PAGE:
Our First Lady's timely message of hope
On Nov. 30, another tragic school shooting unfolded in Michigan, claiming four students’ lives and injuring another seven people. And just three days later, Oklahoma’s First Lady Sarah Stitt brought the Hope Summit to Duncan. The room was full of educators, health care workers, and law enforcement, all looking for Hope.
The specter of a school shooting haunts all of us, but as we entered the Hope Summit, it was a looming reality and a real-world manifestation of the most prescient reality facing most educators in that room – the void of mental health services in Oklahoma. It is our other pandemic.
Oklahoma, like many other states, has neglected rural health, mental health, and juvenile services in recent decades. Consequently, schools have become de facto mental health and juvenile detention substitutes, but public schools can no longer fill this need. Incidents like the Michigan shooting – the latest in a pattern that began with Columbine over 20 years ago – not only illustrate the worst-case scenarios but also the day-to-day reality of mental health and juvenile services in public schools. Our students are struggling on a scale that I have never witnessed during 27 years as a public educator.
Sadly, the perpetrators’ behaviors have almost always predicted a capacity and intent for such extreme behavior, and to the general public it sometimes appears like schools, law enforcement, and health care professionals failed to act. In reality, however, there is no reliable intervention structure for such troubled students. Clearly, after twenty years we now face a perfect storm that none of us can adequately address alone. No one person or entity caused this problem, and no one can fix this problem alone. Together, however, I believe Oklahomans can do anything.
By the Grace of God, students with violent tendencies are rare in any given school district, but the potential impact of their behavior is devastating. School shootings are not the only concern, either, for staff and students in our public schools are increasingly being assaulted with impunity by students who desperately need interventions. The grim reality, however: Oklahoma has no reliable options for such troubled children.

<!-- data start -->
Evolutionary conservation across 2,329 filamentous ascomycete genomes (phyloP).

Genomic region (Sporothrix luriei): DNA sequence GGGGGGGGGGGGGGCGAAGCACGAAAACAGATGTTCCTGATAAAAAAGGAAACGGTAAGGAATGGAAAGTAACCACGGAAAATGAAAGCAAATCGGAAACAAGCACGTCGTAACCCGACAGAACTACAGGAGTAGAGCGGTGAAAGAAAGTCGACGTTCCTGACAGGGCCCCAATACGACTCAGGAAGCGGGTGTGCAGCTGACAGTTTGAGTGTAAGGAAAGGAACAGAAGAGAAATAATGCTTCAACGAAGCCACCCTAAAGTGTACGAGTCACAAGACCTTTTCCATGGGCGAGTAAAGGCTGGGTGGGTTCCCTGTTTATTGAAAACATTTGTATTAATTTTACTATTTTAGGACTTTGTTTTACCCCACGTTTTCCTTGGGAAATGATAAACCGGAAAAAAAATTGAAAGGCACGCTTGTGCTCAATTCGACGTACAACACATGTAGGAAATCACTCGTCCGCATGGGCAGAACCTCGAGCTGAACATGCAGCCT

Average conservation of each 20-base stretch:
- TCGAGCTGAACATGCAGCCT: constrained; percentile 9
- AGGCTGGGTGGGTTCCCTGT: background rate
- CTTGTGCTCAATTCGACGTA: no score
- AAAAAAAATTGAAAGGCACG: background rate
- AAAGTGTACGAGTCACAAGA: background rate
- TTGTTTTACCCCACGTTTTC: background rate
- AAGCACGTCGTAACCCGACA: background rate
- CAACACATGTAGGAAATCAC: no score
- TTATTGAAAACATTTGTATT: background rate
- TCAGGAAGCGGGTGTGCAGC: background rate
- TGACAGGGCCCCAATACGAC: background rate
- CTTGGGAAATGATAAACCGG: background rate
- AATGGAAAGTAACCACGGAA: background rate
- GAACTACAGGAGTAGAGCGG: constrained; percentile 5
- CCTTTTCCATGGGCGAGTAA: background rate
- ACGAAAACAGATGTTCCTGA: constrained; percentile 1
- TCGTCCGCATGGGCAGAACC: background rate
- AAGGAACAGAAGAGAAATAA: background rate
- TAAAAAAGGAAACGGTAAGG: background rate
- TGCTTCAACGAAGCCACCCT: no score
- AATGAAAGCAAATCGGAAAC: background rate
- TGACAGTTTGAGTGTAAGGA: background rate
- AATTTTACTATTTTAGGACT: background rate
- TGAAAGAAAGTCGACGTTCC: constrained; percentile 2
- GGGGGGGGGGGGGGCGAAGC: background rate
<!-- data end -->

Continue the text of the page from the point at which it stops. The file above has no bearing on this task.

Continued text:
These children and their families deserve the help they need, and quite frankly, Oklahoma’s public-school staff and students deserve to attend school without fear of preventable violence. Children who pathologically engage in violence are extremely rare, and these children can be saved, but they need intense interventions that a public school cannot provide, and there are not enough psychiatric or juvenile justice safety nets for them. There is Hope, however, for we have an opportunity to rectify this.
Oklahoma currently has $1.9 billion in ARPA funds available to address issues directly related to the pandemic. Perhaps a small amount of this funding can be set aside for county or multi-county juvenile mental health and treatment centers. Violent children need intensive intervention, regardless of the root cause. Educators, health-care professionals, and law enforcement can address this, but we cannot create a statewide system on our own.
Coincidentally, rumors of a threat to Duncan Schools surfaced as I was literally finishing this article. Fortunately, no threat was substantiated as of publication, but it certainly underscored the urgent need for stronger mental health supports in our Great State. What better place to start than with our children? God Bless our First Lady for championing this critical issue and for providing Oklahoma Hope.
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